The COVID-19 pandemic is associated with mental health difficulties, especially during pregnancy and early postpartum. Intolerance of uncertainty (IU) and reduced capacity for mindfulness—a protective factor for child-bearers—may be particularly relevant factors driving mental health problems given the unpredictable nature of the pandemic. The current study aims to shed light on modifiable paths to perinatal psychological distress by testing whether there is an indirect effect of IU on psychological symptoms through a perceived reduction in mindfulness during the pandemic.


Pregnant individuals (67%, n = 133) and new mothers within 6 months postpartum (33%, n = 66) participated in a cross-sectional online survey assessing IU, current and retrospective pre-pandemic mindfulness (FFMQ), and psychological symptoms (anxiety, depression, somatization; BSI). Perceived change in mindfulness was captured by including retrospective mindfulness as a covariate in the PROCESS macro used for analyses.


Tests of the direct association between mindfulness, IU, and psychological symptoms showed significant effects of IU (b = 0.46, SE = 0.064; p < .001) and perceived decrease in mindfulness during the pandemic (b =  − 0.72, SE = 0.08, p < .001) on psychological symptoms (R2 = .21–.34; F[2, 197] = 51.13–52.81, p < .001). The indirect effect of IU on symptoms via perceived decrease in mindfulness during the pandemic (b = 0.13, SE = 0.043, 95%CI [.060, .226]) was significant (R2 = .41, F[3, 195] = 45.08, p < .001).


Results suggest that mothers who are less able to tolerate uncertainty experience more psychological symptoms, in part due to perceived reduction in mindfulness during the pandemic. Future research should examine whether IU is a screening risk marker and target for mindfulness-based interventions to improve maternal well-being and family outcomes.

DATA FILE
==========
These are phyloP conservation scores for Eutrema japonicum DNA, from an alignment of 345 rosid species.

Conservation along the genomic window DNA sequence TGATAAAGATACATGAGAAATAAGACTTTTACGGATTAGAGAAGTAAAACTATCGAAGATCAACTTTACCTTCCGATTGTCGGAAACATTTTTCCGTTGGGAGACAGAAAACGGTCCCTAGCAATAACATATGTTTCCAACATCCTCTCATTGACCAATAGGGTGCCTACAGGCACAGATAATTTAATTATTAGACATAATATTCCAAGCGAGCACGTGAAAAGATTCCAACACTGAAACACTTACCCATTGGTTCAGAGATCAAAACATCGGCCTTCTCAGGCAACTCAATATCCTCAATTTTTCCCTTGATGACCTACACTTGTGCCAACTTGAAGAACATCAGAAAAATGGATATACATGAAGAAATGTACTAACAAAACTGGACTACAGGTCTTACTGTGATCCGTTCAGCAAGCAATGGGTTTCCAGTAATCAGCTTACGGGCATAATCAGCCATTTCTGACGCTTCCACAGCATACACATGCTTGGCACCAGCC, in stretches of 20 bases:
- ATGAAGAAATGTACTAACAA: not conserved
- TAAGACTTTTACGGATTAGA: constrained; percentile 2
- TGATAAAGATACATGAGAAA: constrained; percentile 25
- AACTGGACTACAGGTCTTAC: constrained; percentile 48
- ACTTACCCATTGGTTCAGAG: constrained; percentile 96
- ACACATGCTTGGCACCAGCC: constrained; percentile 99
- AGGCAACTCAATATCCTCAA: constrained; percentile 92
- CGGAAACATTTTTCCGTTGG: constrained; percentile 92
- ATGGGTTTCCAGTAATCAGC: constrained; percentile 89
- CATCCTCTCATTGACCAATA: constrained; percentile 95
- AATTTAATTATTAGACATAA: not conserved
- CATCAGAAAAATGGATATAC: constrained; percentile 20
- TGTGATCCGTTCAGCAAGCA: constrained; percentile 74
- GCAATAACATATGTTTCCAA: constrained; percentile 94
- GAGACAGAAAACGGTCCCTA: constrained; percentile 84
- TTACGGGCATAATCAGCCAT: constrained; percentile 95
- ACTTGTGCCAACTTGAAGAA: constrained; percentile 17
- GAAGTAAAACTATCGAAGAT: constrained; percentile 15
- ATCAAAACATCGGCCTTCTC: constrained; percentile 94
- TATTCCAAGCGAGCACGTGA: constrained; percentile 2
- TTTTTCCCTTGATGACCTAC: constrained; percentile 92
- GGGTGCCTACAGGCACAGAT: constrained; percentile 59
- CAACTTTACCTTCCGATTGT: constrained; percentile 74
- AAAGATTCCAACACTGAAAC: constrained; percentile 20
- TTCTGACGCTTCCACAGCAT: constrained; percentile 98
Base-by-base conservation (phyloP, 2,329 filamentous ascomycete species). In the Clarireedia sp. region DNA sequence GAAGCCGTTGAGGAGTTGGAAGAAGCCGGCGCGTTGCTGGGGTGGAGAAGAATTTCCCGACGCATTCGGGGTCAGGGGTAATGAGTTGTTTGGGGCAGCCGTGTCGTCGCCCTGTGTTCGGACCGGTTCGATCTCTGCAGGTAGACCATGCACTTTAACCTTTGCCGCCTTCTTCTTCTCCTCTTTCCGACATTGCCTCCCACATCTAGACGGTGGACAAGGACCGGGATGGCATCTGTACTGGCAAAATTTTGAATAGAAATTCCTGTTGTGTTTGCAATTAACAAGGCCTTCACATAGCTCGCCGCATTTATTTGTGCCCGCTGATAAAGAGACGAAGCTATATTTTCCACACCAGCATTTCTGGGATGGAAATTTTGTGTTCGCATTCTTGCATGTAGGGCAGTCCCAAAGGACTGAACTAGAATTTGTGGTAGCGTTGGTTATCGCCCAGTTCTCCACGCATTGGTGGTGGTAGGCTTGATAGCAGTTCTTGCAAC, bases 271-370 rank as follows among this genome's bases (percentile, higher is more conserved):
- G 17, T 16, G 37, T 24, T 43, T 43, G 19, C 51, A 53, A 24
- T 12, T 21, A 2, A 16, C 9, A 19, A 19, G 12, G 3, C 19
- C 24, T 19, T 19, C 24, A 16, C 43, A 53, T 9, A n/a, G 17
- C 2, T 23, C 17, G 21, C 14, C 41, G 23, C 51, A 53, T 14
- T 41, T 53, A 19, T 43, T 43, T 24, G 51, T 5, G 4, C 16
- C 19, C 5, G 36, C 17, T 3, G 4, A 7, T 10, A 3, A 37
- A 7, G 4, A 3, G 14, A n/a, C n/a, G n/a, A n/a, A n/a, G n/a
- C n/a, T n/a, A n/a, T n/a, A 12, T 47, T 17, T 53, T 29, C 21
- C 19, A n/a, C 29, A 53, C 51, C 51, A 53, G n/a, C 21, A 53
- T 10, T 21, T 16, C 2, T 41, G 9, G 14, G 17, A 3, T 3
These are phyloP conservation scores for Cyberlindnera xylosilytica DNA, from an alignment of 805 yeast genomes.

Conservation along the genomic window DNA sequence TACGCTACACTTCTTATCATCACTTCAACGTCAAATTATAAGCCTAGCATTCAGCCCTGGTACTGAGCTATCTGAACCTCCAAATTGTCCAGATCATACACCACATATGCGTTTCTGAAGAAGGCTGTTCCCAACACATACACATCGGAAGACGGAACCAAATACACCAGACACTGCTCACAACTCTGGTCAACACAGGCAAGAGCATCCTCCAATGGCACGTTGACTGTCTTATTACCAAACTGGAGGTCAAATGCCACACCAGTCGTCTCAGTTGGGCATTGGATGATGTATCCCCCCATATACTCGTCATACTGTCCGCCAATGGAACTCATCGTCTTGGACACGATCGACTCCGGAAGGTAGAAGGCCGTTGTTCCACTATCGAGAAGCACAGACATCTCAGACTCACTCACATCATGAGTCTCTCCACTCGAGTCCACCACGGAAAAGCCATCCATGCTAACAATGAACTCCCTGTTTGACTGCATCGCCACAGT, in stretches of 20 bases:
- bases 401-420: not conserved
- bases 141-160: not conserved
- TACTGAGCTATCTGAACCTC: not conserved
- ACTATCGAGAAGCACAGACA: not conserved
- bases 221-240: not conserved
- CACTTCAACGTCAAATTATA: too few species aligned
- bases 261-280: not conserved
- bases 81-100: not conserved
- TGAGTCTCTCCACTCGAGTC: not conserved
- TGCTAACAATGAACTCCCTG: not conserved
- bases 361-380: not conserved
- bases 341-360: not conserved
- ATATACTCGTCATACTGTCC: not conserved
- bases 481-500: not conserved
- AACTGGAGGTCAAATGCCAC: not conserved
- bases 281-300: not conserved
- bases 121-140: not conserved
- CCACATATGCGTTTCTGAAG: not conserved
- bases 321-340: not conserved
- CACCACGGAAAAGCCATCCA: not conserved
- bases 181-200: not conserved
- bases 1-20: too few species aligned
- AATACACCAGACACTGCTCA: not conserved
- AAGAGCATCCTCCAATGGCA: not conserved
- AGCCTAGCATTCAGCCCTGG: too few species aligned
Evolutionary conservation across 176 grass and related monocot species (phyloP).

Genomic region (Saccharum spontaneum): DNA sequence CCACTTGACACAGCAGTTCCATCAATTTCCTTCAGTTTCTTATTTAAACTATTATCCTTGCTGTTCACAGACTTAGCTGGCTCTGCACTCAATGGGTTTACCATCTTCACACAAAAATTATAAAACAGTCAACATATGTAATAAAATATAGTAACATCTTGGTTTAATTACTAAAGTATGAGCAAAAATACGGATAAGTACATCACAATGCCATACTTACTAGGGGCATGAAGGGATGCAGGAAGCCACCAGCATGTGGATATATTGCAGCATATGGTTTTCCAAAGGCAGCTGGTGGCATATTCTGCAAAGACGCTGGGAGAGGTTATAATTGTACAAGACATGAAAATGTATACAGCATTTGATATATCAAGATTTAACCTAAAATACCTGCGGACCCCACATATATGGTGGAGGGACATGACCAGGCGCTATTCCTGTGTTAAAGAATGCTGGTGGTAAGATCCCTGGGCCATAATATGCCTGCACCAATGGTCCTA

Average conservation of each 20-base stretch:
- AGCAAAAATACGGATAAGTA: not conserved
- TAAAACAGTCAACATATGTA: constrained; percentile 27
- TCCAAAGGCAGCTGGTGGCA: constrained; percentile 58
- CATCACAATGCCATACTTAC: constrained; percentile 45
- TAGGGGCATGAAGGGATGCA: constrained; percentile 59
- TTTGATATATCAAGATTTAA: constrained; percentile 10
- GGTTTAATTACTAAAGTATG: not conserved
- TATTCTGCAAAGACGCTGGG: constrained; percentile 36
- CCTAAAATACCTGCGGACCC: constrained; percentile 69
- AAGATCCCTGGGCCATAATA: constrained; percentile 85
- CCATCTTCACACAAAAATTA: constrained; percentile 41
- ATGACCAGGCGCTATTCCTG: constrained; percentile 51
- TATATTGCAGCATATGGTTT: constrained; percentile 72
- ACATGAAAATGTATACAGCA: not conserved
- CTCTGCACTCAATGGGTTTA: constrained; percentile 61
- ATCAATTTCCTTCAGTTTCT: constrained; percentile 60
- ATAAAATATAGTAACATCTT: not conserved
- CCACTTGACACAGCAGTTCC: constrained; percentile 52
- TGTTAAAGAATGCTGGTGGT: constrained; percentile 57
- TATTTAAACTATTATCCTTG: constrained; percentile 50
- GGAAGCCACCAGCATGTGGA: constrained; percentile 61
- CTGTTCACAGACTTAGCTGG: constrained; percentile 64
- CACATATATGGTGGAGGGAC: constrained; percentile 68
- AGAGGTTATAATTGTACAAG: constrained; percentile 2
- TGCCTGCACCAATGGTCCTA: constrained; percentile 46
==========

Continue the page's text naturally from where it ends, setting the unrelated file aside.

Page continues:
Relieve Uncertainty and Panic Disorder with Mindfulness

By John M. de Castro, Ph.D.


“Panic gains momentum from the energy we put into fighting it, and the fact is, we don’t always need to fight it. Life happens to you and me as it happens to all people, whether we are ready for it or not, and all we really need to do is be open to experiencing it one moment at a time.” – Krista Lester


Anxiety and fear happen in everyone and under normal conditions are coped with adaptively and effectively and do not continue beyond the eliciting conditions. But, in a large number of people the anxiety is non-specific and overwhelming. Anxiety Disorders are the most common psychological problem. In the U.S., they affect over 40 million adults, 18% of the population, with women accounting for 60% of sufferers They typically include feelings of panic, fear, and uneasiness, problems sleeping, cold or sweaty hands and/or feet, shortness of breath, heart palpitations, an inability to be still and calm, dry mouth, and numbness or tingling in the hands or feet.